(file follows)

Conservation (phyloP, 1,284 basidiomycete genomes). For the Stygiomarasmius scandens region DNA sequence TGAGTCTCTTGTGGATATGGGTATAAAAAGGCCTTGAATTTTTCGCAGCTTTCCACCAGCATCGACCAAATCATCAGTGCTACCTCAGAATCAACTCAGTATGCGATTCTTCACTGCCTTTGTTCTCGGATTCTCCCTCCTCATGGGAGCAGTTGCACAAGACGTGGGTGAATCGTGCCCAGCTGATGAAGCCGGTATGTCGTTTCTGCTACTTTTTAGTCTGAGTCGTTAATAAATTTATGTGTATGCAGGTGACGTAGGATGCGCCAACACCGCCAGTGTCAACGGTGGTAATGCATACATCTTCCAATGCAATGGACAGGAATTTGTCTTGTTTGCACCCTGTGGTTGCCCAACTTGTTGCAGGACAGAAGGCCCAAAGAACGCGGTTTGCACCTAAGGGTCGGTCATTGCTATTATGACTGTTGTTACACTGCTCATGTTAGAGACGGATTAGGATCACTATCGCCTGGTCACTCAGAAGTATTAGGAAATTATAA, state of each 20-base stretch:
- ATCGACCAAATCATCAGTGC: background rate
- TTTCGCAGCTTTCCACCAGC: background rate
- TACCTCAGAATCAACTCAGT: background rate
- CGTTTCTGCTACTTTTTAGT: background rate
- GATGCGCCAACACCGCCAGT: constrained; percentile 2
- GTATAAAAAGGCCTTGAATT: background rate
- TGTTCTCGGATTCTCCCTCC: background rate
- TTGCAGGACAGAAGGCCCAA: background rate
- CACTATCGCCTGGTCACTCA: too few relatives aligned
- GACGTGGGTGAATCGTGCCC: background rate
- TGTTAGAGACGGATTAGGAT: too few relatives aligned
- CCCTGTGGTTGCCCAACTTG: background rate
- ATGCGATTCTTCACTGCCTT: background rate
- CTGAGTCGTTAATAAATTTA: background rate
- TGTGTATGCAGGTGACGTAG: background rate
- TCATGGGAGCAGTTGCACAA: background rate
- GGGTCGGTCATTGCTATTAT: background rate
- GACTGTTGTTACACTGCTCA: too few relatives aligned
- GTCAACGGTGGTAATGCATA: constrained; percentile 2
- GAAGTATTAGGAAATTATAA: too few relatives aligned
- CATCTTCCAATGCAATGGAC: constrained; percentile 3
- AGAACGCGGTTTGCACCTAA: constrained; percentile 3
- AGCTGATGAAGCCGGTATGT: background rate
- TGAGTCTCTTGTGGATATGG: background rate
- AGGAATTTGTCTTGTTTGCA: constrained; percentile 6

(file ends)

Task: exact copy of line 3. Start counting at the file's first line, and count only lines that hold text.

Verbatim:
- TTTCGCAGCTTTCCACCAGC: background rate